Engaging The Brain.
I wasn't home for very long before I got stuck into the list of jobs which was growing ever longer while I was away. There was some welding to do and a job in the cow shed where a concrete purlin had to be replaced.
The ends of the new wooden purlin looked a bit vulnerable so I was asked to make up a couple of saddles - one for each end. Next up, the Hillman's pinion carrier. The problem, it turned out, was not one of collapsed bearings but that the dope who did the wire-locking of the two adjustment rings got it wrong - which is a bit worrying considering how many propeller bolts and turnbuckles I've locked up in my time.
So the carrier decided to adjust itself and spoil the day. I gave up trying to get one of the old ones apart to remind myself of how to put it together again and took the carrier off the car. It came apart very easily (and in so doing demonstrated why the old one wouldn't).
I played about with it for a while and then went off to see The Great Collector who had in his files a general arrangement drawing. I still can't quite get to grips with how it all works as the bottom cup has to go on the shaft first, then the Woodruff key is inserted, the drive plate and locking ring is then threaded onto the bottom cup.
There's almost no way of telling if the lower face of the cup is still up against the inner race (preserving the loading) when you put the drive plate nut on and finally tighten the locking ring.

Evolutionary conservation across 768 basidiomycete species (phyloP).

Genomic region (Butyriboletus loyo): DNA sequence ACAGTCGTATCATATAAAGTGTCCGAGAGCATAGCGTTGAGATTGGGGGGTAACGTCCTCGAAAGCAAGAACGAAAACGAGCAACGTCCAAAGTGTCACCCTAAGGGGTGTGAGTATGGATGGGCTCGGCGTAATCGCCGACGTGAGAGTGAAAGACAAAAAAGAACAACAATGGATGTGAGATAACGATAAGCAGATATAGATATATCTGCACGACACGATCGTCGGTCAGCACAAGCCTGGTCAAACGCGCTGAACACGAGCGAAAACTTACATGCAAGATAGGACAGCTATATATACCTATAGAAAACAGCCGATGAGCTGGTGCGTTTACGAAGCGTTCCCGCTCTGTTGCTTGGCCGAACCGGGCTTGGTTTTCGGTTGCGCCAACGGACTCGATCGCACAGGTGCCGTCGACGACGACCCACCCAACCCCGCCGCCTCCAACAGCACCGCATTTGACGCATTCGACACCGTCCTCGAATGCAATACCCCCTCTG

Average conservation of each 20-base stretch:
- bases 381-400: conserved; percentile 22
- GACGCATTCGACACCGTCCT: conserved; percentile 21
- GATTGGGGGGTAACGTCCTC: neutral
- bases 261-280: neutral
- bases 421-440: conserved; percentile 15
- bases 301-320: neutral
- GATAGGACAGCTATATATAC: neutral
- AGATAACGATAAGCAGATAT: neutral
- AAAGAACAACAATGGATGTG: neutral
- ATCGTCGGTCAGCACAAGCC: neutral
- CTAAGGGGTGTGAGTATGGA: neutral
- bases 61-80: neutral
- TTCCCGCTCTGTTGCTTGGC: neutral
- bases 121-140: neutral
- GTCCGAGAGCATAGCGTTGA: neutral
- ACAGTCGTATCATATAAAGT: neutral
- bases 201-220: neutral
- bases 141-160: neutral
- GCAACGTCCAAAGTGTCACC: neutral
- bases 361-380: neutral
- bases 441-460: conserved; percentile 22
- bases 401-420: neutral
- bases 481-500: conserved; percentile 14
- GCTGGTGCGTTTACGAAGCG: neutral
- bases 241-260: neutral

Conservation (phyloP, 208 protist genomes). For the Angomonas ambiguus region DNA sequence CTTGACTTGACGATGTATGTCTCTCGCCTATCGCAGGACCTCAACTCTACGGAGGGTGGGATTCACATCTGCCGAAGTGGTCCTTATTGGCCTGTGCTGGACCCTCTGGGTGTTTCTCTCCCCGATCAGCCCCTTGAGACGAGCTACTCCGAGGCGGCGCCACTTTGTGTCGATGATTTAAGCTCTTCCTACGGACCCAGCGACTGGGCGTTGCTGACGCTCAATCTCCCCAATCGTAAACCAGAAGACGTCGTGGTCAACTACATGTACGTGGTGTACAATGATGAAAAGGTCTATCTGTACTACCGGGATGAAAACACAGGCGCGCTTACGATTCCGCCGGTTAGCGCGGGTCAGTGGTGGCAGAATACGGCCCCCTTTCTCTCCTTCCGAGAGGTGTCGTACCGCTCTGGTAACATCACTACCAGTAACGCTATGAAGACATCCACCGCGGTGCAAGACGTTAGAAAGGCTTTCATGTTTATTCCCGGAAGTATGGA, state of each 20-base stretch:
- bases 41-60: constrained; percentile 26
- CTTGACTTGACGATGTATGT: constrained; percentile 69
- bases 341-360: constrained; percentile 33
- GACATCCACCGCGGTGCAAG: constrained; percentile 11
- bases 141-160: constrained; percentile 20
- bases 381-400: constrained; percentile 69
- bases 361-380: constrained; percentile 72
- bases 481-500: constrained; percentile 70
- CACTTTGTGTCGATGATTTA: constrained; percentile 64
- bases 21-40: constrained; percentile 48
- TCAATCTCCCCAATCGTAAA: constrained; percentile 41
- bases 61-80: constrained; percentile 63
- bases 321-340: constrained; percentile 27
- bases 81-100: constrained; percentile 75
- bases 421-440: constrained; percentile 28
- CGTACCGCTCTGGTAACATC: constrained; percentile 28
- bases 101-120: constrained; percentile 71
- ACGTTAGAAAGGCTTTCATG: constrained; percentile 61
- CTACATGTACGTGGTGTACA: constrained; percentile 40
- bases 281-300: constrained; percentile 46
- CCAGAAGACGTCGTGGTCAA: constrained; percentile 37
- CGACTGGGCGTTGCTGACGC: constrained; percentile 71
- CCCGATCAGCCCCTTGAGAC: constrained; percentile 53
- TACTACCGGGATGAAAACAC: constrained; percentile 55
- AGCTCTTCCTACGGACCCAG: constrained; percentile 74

Anyway, I did what I thought was going to be about right and put it all back on the car. The test run was a bit of a revelation as the bearing rumble on the over-run that was present from the word go, had disappeared, suggesting that the wire-locking wasn't the only thing dopey got wrong. I shall keep an eye on it all from now on.
On the way out from The Great Collector's, I glanced in his shed to see that the Talbot is coming back together following its engine rebuild. As the weather was holding, I decided to service my Peugeot. The oil and fuel filters have plastic caps with hexagonal shapes on top to which you apply a socket or spanner to undo. The car has done only 73000 miles and already the plastic 'nuts' are showing signs of rounding off and both caps were extra tight. I didn't do the fuel filter, the cap was so tight I was in danger of breaking it. To change the cabin filter, the glove compartment had to be removed. OK, sounds a bit daft but I had some time on my hands. First, the lid comes off. Could I get the lid off? No - not without breaking something. I left that as well.
Do designers think anything through?